But they are also much more than an anticipation. First of all, the voice of the victim begins to come through in amazing ways, through Job, the Psalmist, and especially the Suffering Servant Songs of Second Isaiah (Isaiah 53 being the prime example). Even in the Bible’s first book, we see things like Abel’s blood crying out from the ground to God against his murderer. (Contrast this to the Roman myth of Romulus and Remus in which Romulus is judged to be right in killing his brother for trespassing — the mythological justification for Rome’s killing the trespassers upon its imperial boundaries.) Finally, the story of Joseph and his brothers is almost a perfect precursor to the Gospel. Joseph is the lamb slaughtered to his brothers’ jealousy, as they sell him into slavery and tell Jacob he’s dead. But by many twists in fortune Joseph becomes the Secretary of Agriculture to Pharaoh in Egypt, where his brothers come cowering before him, begging for food during a famine but expecting revenge.

But Joseph said to them, “Do not be afraid! Am I in the place of God? Even though you intended to do harm to me, God intended it for good, in order to preserve a numerous people, as he is doing today.” (Gen. 50:19-20)

On the cross of Jesus Christ, even though we intended to do harm to him, God intended it for good. There are many moments in the Hebrew Scriptures where we glimpse the true God of mercy whom Jesus finally helps us to see for good.

Most importantly, it is absolutely crucial to see how the Hebrew Scriptures provide the foundation for the revelation which otherwise could not happen. That foundation is the covenant to Abraham and Sarah, a covenant of love between the true God and a Chosen People.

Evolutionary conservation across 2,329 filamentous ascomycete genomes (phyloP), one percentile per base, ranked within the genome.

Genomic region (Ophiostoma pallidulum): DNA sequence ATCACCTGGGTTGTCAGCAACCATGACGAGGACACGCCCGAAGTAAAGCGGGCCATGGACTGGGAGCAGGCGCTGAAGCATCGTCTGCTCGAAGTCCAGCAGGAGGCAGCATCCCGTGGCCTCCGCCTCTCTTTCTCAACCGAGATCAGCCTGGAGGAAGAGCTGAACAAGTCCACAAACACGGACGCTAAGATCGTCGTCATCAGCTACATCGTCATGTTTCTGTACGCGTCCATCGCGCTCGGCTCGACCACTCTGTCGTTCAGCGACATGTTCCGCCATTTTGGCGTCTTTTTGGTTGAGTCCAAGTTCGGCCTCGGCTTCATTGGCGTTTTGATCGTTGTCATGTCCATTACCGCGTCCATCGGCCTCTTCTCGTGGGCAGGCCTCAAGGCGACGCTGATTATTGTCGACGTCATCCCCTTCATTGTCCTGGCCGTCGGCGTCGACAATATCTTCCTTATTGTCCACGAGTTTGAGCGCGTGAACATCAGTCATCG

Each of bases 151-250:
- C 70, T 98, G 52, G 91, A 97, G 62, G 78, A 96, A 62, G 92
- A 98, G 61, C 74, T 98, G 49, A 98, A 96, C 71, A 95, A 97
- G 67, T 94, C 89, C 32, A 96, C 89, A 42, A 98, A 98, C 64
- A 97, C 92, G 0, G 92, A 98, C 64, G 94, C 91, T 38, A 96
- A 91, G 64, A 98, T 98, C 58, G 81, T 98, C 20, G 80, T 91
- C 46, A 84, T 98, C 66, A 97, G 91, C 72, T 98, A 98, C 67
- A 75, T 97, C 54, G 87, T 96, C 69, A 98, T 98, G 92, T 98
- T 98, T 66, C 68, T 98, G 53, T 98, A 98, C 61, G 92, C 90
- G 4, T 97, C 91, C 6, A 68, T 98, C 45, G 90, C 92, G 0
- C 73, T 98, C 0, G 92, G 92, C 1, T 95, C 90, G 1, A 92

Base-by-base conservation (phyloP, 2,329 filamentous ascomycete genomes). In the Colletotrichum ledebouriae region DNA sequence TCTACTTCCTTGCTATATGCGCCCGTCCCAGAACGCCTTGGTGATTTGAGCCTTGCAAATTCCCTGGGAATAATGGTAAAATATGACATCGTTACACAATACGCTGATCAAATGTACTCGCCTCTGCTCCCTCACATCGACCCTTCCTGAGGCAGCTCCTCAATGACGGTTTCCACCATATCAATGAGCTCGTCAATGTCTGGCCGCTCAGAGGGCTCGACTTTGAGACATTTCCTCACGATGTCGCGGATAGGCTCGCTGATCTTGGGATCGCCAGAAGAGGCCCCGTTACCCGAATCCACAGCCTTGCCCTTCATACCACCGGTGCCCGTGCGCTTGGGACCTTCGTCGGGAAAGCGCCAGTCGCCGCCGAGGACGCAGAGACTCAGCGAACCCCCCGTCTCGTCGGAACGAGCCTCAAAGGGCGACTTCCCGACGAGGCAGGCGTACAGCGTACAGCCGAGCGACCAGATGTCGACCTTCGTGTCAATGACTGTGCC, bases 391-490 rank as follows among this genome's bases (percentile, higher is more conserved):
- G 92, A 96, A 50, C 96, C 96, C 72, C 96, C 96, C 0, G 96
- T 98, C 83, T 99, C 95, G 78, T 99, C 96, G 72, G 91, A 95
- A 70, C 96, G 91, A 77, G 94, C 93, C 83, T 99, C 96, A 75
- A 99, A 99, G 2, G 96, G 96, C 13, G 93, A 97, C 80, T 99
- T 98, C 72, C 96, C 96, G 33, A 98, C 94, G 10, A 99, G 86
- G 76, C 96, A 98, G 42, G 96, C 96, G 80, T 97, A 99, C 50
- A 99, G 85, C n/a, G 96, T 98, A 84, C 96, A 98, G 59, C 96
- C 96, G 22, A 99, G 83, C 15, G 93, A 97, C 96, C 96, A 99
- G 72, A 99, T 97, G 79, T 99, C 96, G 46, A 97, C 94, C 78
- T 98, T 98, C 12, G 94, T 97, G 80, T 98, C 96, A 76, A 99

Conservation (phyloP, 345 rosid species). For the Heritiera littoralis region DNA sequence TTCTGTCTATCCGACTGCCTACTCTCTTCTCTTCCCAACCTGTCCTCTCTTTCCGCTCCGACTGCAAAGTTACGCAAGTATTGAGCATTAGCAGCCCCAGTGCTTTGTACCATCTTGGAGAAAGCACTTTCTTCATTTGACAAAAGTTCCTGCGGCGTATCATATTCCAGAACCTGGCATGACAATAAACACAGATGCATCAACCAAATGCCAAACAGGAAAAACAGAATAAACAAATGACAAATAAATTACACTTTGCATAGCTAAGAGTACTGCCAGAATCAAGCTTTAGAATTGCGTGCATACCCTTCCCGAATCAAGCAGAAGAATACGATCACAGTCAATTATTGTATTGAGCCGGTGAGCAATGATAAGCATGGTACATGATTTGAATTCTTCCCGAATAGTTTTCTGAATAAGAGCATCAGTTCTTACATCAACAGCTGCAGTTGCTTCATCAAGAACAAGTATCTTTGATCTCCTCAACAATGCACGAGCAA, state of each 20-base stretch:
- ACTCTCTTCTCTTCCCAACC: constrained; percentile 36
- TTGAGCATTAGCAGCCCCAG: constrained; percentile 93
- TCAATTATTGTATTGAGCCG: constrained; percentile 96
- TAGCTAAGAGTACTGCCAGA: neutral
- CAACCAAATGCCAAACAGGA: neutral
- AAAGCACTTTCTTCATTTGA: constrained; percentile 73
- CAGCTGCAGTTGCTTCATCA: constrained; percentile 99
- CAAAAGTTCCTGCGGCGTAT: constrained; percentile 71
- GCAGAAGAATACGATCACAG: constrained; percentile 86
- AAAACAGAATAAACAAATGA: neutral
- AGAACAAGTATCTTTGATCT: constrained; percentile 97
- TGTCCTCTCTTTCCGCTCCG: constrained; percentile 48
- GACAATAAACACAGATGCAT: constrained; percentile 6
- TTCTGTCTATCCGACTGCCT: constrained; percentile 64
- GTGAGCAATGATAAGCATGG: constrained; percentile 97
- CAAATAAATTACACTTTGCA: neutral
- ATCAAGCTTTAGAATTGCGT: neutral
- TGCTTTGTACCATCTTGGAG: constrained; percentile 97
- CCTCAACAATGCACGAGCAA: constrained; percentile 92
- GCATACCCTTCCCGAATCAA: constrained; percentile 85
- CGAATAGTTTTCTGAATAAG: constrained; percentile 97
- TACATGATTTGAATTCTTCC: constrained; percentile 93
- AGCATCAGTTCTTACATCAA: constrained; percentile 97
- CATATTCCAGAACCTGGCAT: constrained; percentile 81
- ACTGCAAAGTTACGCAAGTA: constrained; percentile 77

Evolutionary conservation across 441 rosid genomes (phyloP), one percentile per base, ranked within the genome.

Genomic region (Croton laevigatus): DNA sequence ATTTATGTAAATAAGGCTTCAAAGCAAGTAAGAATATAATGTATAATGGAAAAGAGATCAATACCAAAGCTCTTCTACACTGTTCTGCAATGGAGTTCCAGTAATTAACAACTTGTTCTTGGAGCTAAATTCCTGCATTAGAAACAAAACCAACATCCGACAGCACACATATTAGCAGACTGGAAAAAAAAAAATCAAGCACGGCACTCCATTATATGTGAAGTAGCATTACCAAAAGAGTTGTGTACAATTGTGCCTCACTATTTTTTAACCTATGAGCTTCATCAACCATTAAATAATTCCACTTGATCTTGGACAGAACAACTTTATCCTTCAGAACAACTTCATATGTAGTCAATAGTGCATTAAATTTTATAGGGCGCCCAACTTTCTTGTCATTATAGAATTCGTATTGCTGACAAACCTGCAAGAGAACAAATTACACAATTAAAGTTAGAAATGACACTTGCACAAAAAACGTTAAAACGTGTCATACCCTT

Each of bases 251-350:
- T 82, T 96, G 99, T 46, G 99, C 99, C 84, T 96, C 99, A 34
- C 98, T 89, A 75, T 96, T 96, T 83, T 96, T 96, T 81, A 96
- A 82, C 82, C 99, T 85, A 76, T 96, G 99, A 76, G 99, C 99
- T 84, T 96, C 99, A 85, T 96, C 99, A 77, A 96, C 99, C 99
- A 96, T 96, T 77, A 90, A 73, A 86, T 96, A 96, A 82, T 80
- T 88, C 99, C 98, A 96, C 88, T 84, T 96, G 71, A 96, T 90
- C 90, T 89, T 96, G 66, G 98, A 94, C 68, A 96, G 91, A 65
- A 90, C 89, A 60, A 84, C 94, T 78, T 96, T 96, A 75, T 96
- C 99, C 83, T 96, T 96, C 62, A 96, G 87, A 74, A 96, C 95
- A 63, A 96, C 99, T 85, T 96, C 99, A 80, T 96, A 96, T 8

Think of it this way. If we accept the evolutionary history of human creatures growing into false religions based on wrathful gods for hundreds of thousands of years, then how could the true God, if there is a true God, ever begin to reverse that entrenchment and get through to us? Wouldn’t it at least take a relationship with someone over a very, very long time? I think that’s essentially what we have recorded in the Bible. It’s the family history of the true God choosing to begin somewhere with someone, patiently and lovingly having a conversation over centuries in order to finally be seen and heard for who God truly is, the power of Love who creates all Life.


1. Referring to the January 8, 2011 shooting by Jared Loughner in Tucson, Arizona, that killed six people, including Chief U.S. District Court Judge John Roll, and leaving 14 others injured, including his primary target U.S. Representative Gabrielle Giffords.

2. I owe the following image and point about 1 Corinthians 1 to Tom Wright in his book Paul for Everyone: 1 Corinthians (Westminster/John Knox Press, 2004).

3. Based on the work of René Girard, further referenced in the FAQ section below.

4. This is why the early apostles so quickly placed Christ right back to the beginning with God at Creation: John 1:1-5, Col. 1:15-20, et al.

5. Douglas Campbell, The Deliverance of God: An Apocalyptic Rereading of Justification in Paul. Grand Rapids, MI: Eerdmans, 2009.

6. Ibid. Campbell’s book helps to make this clear by giving us a rereading of Romans that shows how the last great time of change was off track with its theme of Justification which, for the most part, has yielded a conditional message of grace – in other words, no grace at all. Campbell points the way to reading Romans as a message against exactly that kind of conditional grace to instead tell the story of God’s unconditional rescue mission in Jesus Christ from the clutches of sin and death

7. Ibid., p. 543.

8. The basic insight for this reading of “wrath” in Romans comes from two ‘Girardian’ friends, Robert Hamerton-Kelly, Sacred Violence, pp. 101-103, and James Alison, The Joy of Being Wrong, pp. 126-128.